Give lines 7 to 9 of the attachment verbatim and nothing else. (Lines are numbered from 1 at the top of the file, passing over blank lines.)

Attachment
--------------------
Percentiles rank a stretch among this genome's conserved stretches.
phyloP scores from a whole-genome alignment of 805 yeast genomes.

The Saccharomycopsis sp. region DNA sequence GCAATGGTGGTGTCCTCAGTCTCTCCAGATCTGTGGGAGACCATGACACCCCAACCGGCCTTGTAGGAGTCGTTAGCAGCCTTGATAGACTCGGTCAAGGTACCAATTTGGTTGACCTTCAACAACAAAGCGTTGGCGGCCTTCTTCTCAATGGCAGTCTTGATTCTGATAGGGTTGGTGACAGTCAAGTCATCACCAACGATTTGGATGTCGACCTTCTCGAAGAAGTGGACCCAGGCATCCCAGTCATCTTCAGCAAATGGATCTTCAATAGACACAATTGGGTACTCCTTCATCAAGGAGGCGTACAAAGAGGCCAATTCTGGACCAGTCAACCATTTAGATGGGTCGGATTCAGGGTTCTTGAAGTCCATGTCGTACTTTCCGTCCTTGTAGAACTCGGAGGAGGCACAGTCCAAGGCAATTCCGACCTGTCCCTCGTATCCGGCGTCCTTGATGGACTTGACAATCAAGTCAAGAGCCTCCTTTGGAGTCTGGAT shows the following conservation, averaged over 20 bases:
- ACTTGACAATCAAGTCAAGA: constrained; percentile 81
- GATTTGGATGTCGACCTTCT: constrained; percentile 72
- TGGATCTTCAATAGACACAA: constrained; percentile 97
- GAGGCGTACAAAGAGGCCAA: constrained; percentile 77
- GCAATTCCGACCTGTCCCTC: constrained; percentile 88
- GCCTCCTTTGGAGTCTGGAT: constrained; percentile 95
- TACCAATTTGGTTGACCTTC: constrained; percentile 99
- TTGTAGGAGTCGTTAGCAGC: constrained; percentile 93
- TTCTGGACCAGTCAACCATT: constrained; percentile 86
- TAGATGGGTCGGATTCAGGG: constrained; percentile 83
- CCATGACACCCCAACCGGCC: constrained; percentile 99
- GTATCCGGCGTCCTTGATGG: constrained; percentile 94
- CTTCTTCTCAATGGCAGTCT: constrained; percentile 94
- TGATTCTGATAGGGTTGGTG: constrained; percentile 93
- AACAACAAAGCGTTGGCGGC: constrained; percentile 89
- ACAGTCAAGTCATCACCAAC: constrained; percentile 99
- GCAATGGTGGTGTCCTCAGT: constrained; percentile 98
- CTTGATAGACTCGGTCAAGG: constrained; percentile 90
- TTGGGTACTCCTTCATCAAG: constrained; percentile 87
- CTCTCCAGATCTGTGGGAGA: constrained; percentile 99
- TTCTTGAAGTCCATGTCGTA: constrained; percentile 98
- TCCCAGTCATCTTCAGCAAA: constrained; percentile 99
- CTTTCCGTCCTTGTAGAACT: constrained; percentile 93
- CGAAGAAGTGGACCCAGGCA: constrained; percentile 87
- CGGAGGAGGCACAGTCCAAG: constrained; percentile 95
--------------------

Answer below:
- GAGGCGTACAAAGAGGCCAA: constrained; percentile 77
- GCAATTCCGACCTGTCCCTC: constrained; percentile 88
- GCCTCCTTTGGAGTCTGGAT: constrained; percentile 95